Giant drugmaker Merck & Co. has vowed to fight every one of the thousands of personal injury cases filed against it after the Vioxx withdrawal, starting with the case of Brad Rogers, 42, an ambulance dispatcher in Alabama.
Merck came out swinging, its lawyers calling Rogers’ widow, Cheryl, 33, a liar. At a pre-trial deposition, she presented packages of Vioxx that she said her husband had used just before his death from a heart attack.
But Merck’s lawyers said the packages in question left the Merck factory six months after Rogers died. Rogers’ lawyers shot back that it was an unintentional error and then filed a motion seeking sanctions against Merck for violating a protective order and disclosing personal and confidential information about Mrs. Rogers and her husband.
In addition, the motion cites Merck being in violation of the provisions of the federal health privacy act, HIPAA, by disclosing personal medical information pertaining to Brad Rogers.
Vioxx was withdrawn from the market last September after studies suggested it doubled the risk of heart attack and stroke in those who took the drug for more than 18 months.
Merck has set aside $675 million to fight the roughly 2,500 cases that have been filed. Its defense strategy, as illustrated in the Rogers case, is to question whether Vioxx was actually to blame for the deaths and illnesses claimed by the plaintiffs, or whether other factors, including lifestyle, heredity, diet and smoking may have been significant.
Rogers collapsed and died shortly after finishing a night shift. He was overweight and had high blood pressure and high cholesterol, which is why his lawyers say he shouldn’t have been taking Vioxx.
Attorney Jere Beasley, representing Mrs. Rogers, asked that since Merck allegedly violated the protective order by releasing information about the Rogers couple to the press, the court vacate its protective order as it relates to documents produced by Merck. He is asking the court to allow for public disclosure by plaintiffs’ attorneys of all Merck documents.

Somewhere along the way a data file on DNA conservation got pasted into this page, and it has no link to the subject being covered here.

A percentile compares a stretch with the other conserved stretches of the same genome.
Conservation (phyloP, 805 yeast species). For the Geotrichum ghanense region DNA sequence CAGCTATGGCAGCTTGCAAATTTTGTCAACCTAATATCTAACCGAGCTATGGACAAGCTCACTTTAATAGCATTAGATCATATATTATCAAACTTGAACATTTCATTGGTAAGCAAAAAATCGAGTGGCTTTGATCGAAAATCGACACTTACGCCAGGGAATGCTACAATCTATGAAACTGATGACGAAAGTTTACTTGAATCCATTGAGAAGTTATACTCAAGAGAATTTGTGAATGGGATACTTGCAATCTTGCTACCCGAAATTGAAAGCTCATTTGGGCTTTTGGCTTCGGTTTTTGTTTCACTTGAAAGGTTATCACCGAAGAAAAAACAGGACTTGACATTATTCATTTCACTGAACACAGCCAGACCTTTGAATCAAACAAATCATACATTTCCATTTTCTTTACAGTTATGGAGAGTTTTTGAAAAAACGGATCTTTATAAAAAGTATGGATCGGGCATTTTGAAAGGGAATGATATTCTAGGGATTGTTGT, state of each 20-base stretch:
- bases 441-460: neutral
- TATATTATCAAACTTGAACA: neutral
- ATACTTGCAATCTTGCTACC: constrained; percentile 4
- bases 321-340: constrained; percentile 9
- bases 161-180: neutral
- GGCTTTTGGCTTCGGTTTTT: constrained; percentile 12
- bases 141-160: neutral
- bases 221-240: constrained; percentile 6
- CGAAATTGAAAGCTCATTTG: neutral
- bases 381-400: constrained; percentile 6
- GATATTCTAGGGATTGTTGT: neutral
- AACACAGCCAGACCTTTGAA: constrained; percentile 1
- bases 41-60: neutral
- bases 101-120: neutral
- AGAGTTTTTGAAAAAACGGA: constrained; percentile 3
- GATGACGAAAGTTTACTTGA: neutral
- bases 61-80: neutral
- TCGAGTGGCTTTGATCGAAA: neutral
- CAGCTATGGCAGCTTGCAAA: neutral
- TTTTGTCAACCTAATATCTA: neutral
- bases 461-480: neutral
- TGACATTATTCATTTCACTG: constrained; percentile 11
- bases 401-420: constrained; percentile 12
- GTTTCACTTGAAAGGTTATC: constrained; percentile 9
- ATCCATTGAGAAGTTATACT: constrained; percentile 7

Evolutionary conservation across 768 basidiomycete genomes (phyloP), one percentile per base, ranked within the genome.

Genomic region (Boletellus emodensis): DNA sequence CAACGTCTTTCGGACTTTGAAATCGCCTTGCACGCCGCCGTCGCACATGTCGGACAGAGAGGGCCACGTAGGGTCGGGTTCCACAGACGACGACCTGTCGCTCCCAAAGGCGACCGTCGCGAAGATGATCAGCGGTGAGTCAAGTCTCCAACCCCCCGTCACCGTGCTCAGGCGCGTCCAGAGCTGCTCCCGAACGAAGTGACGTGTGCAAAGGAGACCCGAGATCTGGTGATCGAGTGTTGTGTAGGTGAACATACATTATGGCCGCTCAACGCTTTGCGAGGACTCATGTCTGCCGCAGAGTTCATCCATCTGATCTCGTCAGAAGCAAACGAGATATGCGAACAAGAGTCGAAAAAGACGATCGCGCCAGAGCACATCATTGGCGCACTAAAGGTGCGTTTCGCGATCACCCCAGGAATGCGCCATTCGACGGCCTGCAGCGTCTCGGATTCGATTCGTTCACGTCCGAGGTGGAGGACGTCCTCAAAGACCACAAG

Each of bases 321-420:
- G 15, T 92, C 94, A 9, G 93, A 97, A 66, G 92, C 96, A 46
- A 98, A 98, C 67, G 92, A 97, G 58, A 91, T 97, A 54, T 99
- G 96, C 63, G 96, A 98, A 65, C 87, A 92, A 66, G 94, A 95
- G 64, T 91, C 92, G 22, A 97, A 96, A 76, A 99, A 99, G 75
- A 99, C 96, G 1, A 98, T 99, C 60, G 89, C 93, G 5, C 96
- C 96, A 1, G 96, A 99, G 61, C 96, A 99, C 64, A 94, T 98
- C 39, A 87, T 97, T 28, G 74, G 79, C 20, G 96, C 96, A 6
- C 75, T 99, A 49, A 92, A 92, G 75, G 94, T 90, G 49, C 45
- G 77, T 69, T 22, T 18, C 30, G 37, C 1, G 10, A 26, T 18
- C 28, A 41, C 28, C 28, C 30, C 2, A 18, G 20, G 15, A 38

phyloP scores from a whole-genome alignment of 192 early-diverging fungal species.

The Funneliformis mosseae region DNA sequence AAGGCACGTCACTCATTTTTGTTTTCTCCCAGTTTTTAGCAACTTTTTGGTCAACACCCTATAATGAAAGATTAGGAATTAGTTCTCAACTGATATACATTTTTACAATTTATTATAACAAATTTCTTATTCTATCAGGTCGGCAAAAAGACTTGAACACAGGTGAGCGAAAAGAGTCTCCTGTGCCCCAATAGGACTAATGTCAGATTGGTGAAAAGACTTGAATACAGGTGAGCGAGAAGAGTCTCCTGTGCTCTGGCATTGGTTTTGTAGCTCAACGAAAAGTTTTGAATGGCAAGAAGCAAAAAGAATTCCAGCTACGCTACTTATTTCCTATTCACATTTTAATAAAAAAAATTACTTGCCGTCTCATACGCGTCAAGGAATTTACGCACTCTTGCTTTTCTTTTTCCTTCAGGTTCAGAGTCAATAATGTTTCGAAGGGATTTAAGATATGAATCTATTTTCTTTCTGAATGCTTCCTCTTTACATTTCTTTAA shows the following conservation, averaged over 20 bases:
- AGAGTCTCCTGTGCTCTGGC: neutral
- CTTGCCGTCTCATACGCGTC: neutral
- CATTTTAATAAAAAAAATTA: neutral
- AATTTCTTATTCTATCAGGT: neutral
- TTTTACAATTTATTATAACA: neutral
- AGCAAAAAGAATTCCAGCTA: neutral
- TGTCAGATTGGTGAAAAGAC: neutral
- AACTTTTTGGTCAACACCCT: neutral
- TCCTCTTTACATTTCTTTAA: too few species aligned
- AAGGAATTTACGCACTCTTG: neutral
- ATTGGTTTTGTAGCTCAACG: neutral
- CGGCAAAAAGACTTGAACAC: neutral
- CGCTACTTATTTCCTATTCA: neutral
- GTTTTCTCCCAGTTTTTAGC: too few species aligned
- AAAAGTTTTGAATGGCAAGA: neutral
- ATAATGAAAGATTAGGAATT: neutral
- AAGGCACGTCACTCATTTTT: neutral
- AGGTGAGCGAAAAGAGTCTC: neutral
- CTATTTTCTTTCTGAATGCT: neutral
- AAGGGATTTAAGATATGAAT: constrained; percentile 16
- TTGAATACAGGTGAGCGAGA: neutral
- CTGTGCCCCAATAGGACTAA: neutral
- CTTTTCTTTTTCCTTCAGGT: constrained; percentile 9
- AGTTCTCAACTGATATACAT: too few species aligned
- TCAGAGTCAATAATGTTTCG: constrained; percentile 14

“Releasing Merck’s documents would serve the public interest by exposing its wrongful conduct over the years,” Beasley said. “Clinical tests have proven Vioxx is and was a dangerous drug. It has killed literally thousands of unsuspecting victims who trusted the company and who had no idea that Vioxx caused heart attacks and strokes.”
During the Advantage trial in 2000, eight people taking Vioxx suffered heart attacks or sudden cardiac death, compared with just one taking naproxen, according to data released by the FDA earlier this year, Beasley said.
The difference was statistically significant, but Merck never disclosed the data that way. In fact, according to previously undisclosed Merck records, including email messages between top Merck officials, it appears that Merck went out of its way to hide these facts, Beasley said in a news release.
In 2000, amid rising concerns that its painkiller Vioxx posed heart risks, Merck overruled one of its own scientists after he suggested that a patient in a clinical trial had probably died of a heart attack, he said.
“Merck intentionally misled the public and the medical community by withholding information relating to known dangers associated with taking Vioxx,” Beasley says.
Merck argues that Mrs. Rogers’ credibility has been damaged and moved for a dismissal of the case.